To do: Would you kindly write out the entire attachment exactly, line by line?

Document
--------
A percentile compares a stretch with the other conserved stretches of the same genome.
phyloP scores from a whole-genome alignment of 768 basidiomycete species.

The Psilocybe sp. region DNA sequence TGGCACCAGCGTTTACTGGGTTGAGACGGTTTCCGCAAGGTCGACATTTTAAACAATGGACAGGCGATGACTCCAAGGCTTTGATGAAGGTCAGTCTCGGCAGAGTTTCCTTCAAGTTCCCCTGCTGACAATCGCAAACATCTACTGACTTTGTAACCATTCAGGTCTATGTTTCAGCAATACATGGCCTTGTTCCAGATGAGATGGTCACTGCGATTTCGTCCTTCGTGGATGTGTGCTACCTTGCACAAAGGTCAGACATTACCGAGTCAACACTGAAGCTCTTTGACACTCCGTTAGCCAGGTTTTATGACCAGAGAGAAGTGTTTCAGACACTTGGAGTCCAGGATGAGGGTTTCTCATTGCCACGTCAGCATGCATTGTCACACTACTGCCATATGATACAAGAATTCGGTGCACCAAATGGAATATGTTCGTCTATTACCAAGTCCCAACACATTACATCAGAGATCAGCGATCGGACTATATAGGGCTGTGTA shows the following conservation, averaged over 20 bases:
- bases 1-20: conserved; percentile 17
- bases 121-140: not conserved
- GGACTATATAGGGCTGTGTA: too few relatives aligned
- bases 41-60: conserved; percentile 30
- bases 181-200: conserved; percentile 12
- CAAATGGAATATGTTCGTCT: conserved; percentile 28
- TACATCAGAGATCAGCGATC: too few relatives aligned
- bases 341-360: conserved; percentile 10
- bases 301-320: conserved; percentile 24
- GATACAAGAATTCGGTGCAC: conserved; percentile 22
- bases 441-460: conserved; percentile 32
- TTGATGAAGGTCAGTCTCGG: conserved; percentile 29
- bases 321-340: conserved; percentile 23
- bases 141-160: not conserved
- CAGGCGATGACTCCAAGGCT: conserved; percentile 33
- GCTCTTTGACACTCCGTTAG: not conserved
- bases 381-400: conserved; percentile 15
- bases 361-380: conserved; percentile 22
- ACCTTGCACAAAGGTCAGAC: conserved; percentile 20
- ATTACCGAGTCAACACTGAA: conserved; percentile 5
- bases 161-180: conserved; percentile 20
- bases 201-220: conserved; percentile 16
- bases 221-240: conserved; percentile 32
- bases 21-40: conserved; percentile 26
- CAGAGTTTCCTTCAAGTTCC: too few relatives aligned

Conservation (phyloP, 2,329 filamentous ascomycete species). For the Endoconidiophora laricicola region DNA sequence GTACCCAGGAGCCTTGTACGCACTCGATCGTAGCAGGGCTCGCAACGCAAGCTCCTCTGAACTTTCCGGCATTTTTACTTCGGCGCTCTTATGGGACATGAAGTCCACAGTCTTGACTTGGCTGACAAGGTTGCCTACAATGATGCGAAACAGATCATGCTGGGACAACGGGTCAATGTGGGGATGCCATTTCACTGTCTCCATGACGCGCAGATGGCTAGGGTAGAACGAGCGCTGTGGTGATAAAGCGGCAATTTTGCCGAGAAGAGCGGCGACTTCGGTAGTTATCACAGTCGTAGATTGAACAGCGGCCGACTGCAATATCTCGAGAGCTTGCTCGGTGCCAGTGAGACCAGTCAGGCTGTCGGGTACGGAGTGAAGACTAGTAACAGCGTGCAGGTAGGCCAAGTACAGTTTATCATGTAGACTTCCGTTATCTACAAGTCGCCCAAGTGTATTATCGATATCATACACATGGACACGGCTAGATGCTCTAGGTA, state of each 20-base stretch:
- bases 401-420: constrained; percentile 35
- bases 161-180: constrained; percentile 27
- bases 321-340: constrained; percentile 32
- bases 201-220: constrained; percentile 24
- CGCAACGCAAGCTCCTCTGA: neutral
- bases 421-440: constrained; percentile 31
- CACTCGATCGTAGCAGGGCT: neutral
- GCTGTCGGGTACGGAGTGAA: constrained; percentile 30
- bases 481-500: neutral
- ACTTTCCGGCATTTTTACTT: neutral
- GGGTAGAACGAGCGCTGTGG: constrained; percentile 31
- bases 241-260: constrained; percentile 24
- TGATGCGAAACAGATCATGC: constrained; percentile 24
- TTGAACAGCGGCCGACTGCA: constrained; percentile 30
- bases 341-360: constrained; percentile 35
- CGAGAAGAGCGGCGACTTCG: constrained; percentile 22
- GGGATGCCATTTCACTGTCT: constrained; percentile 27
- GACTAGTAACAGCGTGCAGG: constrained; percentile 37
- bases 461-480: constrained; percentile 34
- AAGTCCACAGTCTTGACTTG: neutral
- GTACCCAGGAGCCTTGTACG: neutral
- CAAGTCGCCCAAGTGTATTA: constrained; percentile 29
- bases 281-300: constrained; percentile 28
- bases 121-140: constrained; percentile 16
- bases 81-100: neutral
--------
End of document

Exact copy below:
A percentile compares a stretch with the other conserved stretches of the same genome.
phyloP scores from a whole-genome alignment of 768 basidiomycete species.

The Psilocybe sp. region DNA sequence TGGCACCAGCGTTTACTGGGTTGAGACGGTTTCCGCAAGGTCGACATTTTAAACAATGGACAGGCGATGACTCCAAGGCTTTGATGAAGGTCAGTCTCGGCAGAGTTTCCTTCAAGTTCCCCTGCTGACAATCGCAAACATCTACTGACTTTGTAACCATTCAGGTCTATGTTTCAGCAATACATGGCCTTGTTCCAGATGAGATGGTCACTGCGATTTCGTCCTTCGTGGATGTGTGCTACCTTGCACAAAGGTCAGACATTACCGAGTCAACACTGAAGCTCTTTGACACTCCGTTAGCCAGGTTTTATGACCAGAGAGAAGTGTTTCAGACACTTGGAGTCCAGGATGAGGGTTTCTCATTGCCACGTCAGCATGCATTGTCACACTACTGCCATATGATACAAGAATTCGGTGCACCAAATGGAATATGTTCGTCTATTACCAAGTCCCAACACATTACATCAGAGATCAGCGATCGGACTATATAGGGCTGTGTA shows the following conservation, averaged over 20 bases:
- bases 1-20: conserved; percentile 17
- bases 121-140: not conserved
- GGACTATATAGGGCTGTGTA: too few relatives aligned
- bases 41-60: conserved; percentile 30
- bases 181-200: conserved; percentile 12
- CAAATGGAATATGTTCGTCT: conserved; percentile 28
- TACATCAGAGATCAGCGATC: too few relatives aligned
- bases 341-360: conserved; percentile 10
- bases 301-320: conserved; percentile 24
- GATACAAGAATTCGGTGCAC: conserved; percentile 22
- bases 441-460: conserved; percentile 32
- TTGATGAAGGTCAGTCTCGG: conserved; percentile 29
- bases 321-340: conserved; percentile 23
- bases 141-160: not conserved
- CAGGCGATGACTCCAAGGCT: conserved; percentile 33
- GCTCTTTGACACTCCGTTAG: not conserved
- bases 381-400: conserved; percentile 15
- bases 361-380: conserved; percentile 22
- ACCTTGCACAAAGGTCAGAC: conserved; percentile 20
- ATTACCGAGTCAACACTGAA: conserved; percentile 5
- bases 161-180: conserved; percentile 20
- bases 201-220: conserved; percentile 16
- bases 221-240: conserved; percentile 32
- bases 21-40: conserved; percentile 26
- CAGAGTTTCCTTCAAGTTCC: too few relatives aligned

Conservation (phyloP, 2,329 filamentous ascomycete species). For the Endoconidiophora laricicola region DNA sequence GTACCCAGGAGCCTTGTACGCACTCGATCGTAGCAGGGCTCGCAACGCAAGCTCCTCTGAACTTTCCGGCATTTTTACTTCGGCGCTCTTATGGGACATGAAGTCCACAGTCTTGACTTGGCTGACAAGGTTGCCTACAATGATGCGAAACAGATCATGCTGGGACAACGGGTCAATGTGGGGATGCCATTTCACTGTCTCCATGACGCGCAGATGGCTAGGGTAGAACGAGCGCTGTGGTGATAAAGCGGCAATTTTGCCGAGAAGAGCGGCGACTTCGGTAGTTATCACAGTCGTAGATTGAACAGCGGCCGACTGCAATATCTCGAGAGCTTGCTCGGTGCCAGTGAGACCAGTCAGGCTGTCGGGTACGGAGTGAAGACTAGTAACAGCGTGCAGGTAGGCCAAGTACAGTTTATCATGTAGACTTCCGTTATCTACAAGTCGCCCAAGTGTATTATCGATATCATACACATGGACACGGCTAGATGCTCTAGGTA, state of each 20-base stretch:
- bases 401-420: constrained; percentile 35
- bases 161-180: constrained; percentile 27
- bases 321-340: constrained; percentile 32
- bases 201-220: constrained; percentile 24
- CGCAACGCAAGCTCCTCTGA: neutral
- bases 421-440: constrained; percentile 31
- CACTCGATCGTAGCAGGGCT: neutral
- GCTGTCGGGTACGGAGTGAA: constrained; percentile 30
- bases 481-500: neutral
- ACTTTCCGGCATTTTTACTT: neutral
- GGGTAGAACGAGCGCTGTGG: constrained; percentile 31
- bases 241-260: constrained; percentile 24
- TGATGCGAAACAGATCATGC: constrained; percentile 24
- TTGAACAGCGGCCGACTGCA: constrained; percentile 30
- bases 341-360: constrained; percentile 35
- CGAGAAGAGCGGCGACTTCG: constrained; percentile 22
- GGGATGCCATTTCACTGTCT: constrained; percentile 27
- GACTAGTAACAGCGTGCAGG: constrained; percentile 37
- bases 461-480: constrained; percentile 34
- AAGTCCACAGTCTTGACTTG: neutral
- GTACCCAGGAGCCTTGTACG: neutral
- CAAGTCGCCCAAGTGTATTA: constrained; percentile 29
- bases 281-300: constrained; percentile 28
- bases 121-140: constrained; percentile 16
- bases 81-100: neutral